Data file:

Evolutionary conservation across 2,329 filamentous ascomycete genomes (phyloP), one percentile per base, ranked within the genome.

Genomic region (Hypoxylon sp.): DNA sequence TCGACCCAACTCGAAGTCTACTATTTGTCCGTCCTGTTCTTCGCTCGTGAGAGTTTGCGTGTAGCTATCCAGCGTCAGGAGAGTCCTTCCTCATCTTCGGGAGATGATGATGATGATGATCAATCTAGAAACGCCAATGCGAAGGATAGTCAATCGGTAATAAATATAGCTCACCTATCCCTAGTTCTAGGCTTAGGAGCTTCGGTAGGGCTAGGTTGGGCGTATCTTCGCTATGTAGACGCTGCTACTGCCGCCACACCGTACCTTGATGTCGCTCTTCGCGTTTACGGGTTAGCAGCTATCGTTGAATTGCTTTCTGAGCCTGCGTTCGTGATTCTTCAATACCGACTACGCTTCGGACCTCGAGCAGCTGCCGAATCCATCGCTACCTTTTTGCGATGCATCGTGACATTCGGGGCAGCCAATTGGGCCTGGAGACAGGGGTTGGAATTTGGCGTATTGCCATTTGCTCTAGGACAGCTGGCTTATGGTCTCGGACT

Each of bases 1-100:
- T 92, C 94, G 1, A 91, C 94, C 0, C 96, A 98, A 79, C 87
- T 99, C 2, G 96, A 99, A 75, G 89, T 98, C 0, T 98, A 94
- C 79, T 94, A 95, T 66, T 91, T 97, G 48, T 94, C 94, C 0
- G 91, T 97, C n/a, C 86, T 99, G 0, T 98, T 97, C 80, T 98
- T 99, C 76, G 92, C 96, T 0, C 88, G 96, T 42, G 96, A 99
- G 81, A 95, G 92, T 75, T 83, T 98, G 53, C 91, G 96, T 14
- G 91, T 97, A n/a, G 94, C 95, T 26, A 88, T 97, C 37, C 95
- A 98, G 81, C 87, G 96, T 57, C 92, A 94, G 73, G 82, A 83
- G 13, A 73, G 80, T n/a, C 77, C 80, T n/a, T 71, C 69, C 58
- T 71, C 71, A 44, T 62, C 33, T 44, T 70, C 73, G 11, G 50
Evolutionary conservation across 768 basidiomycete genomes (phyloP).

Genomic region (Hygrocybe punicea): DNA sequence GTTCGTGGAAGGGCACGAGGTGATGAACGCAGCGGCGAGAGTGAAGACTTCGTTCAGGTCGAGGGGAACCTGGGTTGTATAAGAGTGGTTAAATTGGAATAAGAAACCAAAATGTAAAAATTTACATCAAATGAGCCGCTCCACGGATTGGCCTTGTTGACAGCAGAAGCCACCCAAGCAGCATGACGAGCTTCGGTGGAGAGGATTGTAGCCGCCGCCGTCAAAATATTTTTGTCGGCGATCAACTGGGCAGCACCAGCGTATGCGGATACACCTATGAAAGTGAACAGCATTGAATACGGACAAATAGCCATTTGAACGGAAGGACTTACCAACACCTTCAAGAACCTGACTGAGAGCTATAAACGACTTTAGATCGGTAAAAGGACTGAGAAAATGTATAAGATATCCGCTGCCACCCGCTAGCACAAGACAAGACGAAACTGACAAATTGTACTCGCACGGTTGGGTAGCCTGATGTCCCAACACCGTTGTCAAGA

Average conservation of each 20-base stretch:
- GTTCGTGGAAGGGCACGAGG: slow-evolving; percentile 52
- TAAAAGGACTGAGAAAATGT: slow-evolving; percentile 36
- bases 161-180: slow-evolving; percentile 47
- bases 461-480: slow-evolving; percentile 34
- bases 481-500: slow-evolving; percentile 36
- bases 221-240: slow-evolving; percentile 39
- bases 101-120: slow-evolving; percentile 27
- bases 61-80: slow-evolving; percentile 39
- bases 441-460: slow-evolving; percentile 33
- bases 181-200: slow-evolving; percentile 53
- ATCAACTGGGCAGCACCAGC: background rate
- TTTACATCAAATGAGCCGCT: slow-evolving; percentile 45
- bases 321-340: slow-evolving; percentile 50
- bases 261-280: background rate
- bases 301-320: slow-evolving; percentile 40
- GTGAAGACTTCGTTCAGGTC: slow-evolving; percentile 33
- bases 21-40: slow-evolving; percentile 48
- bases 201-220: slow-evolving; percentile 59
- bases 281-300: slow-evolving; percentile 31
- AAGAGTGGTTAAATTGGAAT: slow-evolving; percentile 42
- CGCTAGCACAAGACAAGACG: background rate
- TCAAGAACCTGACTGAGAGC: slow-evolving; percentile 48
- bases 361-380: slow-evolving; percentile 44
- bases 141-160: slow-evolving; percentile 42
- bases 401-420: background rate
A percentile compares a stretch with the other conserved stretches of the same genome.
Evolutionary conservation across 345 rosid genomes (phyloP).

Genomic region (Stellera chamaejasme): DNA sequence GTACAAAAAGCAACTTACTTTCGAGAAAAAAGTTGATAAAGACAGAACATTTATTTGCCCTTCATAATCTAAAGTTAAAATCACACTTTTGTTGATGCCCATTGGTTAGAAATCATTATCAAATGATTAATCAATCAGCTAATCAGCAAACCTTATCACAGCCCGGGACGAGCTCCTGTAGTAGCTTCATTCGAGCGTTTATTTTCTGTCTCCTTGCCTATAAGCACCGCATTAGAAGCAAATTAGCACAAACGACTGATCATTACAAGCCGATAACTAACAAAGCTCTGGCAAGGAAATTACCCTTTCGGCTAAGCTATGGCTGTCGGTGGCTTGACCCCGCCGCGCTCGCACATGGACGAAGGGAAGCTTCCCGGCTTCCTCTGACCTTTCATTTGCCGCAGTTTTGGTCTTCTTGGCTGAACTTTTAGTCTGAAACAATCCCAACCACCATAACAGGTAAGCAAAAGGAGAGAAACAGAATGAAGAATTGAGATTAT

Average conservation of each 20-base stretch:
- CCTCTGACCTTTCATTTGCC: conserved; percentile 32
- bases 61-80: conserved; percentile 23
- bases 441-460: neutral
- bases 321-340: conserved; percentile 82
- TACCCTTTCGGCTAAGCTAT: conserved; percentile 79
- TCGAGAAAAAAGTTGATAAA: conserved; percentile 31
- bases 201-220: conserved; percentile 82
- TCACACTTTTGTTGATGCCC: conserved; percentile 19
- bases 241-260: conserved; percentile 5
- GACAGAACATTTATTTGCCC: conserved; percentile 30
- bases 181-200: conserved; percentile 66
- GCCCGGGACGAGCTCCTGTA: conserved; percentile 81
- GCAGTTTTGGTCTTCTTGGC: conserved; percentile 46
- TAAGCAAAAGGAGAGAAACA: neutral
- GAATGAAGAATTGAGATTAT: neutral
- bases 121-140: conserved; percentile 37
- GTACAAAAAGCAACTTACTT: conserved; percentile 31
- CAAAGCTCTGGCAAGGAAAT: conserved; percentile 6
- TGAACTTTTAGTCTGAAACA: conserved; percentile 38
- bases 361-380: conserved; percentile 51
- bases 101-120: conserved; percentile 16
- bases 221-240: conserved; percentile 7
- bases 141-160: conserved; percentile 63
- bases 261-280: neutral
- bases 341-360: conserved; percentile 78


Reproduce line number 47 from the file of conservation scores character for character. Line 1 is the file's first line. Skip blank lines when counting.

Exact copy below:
- bases 61-80: conserved; percentile 23